Blood on hands
It seems that Joe Henderson is up to his old liberal media tricks again. He takes a heart-tugging story of one woman ("Her story is more than a sound bite," Aug. 30) whose "life was saved by Planned Parenthood" and tries to justify taxpayers pouring hundreds of millions of dollars every year into the coffers of the largest abortion provider in the country. While our hearts certainly go out to Ms. McPartland and we're very glad that she is receiving treatment for her cancer, Planned Parenthood is certainly not the only place she could have gone to get her diagnosis. But Henderson wants us all to think that this is the norm over at the abortion factory. Sorry, Joe, we're not buying it. This wonderful little anecdote in no way negates the millions of innocent babies who are slaughtered at Planned Parenthood clinics across the country.
Since abortion is legal (for now), Planned Parenthood has a right to go about their grisly business. But let them get their own funding. Stop throwing taxpayer dollars at them. Perhaps if every pro-abortion American opened their wallets and sent them money, they could keep their doors open for a while. Let the blood be on their hands, not those of us who find their abortion business reprehensible.
What would children say?
Joe Henderson's column about the cancer survivor with a sign commending Planned Parenthood for her survival was indeed touching. But I couldn't help wondering about the thousands of children whose lives ended prematurely with assistance from Planned Parenthood. If those children could hold up signs about Planned Parenthood, I wonder what they would say?
Too bad our rock star attorney general, Pam Bondi, doesn't look out for the legal concerns for all the citizens of Florida as much as she runs around campaigning for Mitt Romney. She needs to get over losing the Supreme Court's decision on Obamacare and start looking out for all the citizens of this great state.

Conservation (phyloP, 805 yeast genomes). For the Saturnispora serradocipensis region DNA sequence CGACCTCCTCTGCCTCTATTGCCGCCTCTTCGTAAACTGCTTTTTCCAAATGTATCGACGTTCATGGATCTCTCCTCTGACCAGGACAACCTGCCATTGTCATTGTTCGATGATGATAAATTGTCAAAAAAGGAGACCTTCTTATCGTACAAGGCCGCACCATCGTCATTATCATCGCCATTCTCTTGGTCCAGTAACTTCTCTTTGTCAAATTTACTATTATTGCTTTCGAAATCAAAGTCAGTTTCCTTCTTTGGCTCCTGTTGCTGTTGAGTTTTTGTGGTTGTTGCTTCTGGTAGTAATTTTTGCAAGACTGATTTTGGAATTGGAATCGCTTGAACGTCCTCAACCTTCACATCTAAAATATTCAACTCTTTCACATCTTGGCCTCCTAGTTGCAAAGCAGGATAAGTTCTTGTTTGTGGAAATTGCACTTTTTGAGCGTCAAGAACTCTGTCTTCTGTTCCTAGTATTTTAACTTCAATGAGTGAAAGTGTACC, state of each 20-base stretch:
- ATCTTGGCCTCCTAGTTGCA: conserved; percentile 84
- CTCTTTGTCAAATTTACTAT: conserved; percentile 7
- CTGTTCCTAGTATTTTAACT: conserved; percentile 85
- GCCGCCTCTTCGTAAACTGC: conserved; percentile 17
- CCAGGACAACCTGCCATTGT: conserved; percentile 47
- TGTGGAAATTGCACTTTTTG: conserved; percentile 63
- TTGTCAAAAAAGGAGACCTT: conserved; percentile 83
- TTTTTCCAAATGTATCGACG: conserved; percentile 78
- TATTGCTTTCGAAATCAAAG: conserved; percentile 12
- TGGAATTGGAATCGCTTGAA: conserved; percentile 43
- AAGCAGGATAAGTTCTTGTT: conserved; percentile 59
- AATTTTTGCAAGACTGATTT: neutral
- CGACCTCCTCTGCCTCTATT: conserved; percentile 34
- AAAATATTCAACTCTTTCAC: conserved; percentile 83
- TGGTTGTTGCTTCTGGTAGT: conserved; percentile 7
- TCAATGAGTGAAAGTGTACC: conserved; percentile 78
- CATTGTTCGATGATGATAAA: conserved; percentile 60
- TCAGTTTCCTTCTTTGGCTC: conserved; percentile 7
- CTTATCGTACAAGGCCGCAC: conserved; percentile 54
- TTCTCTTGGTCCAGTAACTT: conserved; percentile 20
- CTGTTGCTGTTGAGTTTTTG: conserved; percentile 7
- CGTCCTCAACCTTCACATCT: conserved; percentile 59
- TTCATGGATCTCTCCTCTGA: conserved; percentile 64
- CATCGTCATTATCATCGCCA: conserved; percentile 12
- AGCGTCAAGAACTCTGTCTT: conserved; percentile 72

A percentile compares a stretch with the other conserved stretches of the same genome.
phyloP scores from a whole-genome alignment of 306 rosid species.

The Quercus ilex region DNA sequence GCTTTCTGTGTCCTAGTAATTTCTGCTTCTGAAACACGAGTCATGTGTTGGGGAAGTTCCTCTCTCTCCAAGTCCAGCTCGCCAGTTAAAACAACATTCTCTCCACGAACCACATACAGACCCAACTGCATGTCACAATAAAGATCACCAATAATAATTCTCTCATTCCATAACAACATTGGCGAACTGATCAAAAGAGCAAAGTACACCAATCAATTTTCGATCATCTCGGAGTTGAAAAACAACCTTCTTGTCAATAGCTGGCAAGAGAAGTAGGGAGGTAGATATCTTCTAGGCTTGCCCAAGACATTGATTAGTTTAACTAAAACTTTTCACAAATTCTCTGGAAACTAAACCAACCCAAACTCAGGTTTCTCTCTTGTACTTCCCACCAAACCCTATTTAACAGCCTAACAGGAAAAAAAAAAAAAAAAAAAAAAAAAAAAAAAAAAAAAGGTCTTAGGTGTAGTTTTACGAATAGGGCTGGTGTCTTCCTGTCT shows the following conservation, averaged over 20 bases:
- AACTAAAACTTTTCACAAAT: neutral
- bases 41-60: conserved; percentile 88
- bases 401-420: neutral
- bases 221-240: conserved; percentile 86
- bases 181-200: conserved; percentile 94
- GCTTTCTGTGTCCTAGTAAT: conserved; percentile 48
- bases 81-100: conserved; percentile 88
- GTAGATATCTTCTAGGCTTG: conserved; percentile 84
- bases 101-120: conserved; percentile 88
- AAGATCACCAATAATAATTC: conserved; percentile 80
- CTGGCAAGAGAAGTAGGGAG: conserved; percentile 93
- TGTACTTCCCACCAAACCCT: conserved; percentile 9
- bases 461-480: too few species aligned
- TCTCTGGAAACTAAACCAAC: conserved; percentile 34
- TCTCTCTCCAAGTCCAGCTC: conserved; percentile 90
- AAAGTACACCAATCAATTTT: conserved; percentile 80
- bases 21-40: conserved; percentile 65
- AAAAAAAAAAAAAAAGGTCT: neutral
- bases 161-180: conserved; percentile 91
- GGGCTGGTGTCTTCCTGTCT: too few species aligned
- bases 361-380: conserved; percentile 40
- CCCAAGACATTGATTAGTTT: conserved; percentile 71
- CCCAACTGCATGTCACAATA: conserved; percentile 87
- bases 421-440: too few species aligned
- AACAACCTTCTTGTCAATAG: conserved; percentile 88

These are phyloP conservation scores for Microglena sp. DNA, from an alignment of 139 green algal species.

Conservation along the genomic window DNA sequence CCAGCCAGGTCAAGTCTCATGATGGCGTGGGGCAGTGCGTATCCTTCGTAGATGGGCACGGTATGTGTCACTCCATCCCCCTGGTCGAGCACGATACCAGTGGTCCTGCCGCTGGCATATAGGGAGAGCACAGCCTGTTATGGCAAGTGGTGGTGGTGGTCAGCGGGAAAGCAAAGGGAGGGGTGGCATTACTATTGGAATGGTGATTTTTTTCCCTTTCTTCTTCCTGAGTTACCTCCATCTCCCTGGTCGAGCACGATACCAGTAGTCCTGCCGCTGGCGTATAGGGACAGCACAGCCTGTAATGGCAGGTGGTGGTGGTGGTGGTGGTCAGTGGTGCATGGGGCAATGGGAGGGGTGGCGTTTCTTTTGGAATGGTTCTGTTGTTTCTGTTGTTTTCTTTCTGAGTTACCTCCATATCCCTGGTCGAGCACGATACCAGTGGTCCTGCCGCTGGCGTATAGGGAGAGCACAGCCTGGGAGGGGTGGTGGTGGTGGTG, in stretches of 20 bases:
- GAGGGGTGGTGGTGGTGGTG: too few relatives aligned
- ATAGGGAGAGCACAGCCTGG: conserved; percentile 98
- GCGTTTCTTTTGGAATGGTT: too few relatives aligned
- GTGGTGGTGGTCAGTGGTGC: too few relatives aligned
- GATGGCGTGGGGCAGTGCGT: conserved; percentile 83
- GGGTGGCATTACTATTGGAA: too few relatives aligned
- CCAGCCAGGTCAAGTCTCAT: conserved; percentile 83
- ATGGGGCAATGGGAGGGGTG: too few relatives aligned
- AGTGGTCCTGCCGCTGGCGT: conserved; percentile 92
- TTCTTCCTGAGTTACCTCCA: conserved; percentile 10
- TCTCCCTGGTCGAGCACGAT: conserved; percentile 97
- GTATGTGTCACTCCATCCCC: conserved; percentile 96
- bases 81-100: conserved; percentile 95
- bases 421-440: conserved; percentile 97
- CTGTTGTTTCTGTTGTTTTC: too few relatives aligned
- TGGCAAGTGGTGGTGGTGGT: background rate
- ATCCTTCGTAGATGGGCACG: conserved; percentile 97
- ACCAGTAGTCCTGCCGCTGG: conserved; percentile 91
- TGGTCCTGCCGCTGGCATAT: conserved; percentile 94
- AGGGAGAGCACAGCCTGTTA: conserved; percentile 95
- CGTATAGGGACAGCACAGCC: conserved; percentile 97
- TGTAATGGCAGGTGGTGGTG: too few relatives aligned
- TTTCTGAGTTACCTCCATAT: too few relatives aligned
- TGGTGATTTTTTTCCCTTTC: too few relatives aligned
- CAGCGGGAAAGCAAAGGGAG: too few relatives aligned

By the way, where does she get her medical insurance and who pays for it? Someone needs to investigate how much time she is spending away from Florida doing political stuff that is not related to her job while she is still being paid by the taxpayers of Florida. Bondi shouldn't be such a sore loser — Obamacare is the law.
The debt clock
Your Aug. 29 editorial ("Slowing down the debt clock," Our Views) blames President Obama for growth of the national debt. This is somewhat disingenuous, given the sources of that ever-growing debt. The facts show that if there'd been no Bush tax cuts, no wars, no financial crisis and everything else had been the same, our current debt would be between 20 and 30 percent of GDP today, rather than almost 100 percent.
In effect, the Republicans blame the president for the policies the Republicans pushed in the Bush years, the recession that began on a Republican president's watch, and a continuation of tax cuts that they supported. If we took all that off the debt clock, there wouldn't be much debt left. A debt graphic by source, and a discussion of its implications, is posted on Ezra Klein's Washington Post blog.
Who's subsidizing who?
Regarding "Welfare scheme" (Your Views, Aug. 26): Christian Camara suggests that Citizens Property Insurance is subsidized by others in the state. Assuming that Citizens primarily insures coastal properties, where tourists like to hang out, those coastal residents are generating more sales taxes than the inland people. Isn't that also a subsidy, when those taxes are used to pay for roads or schools or to start businesses in rural counties?
And what about crop and flood insurance, both federally subsidized programs? You don't hear coastal residents complaining they have to pay inflated prices for milk and sugar to subsidize farmers, do you?
Who is subsidizing who can get to be a very complicated question. Let's say Citizens disappeared tomorrow. Many homeowners would lose their homes, jobs would be lost and less revenue would come to the state. Who would pay that? Why, it would be the same people Camara says are subsidizing coastal residents.
For many years insurers sold insurance to everyone equally, spreading the risk. We all paid a little, and we were all safe.
Now, what is needed is a mitigation program to lower the risk for everyone. Stronger building codes and inspections of older homes would help. Citizens should buy more reinsurance to spread risk. The Florida Hurricane Catastrophe Fund, a subsidy to private insurance companies, should be reduced.
If we put more money into mitigation before the storm hits, it will cost us less later, and everyone will be better off.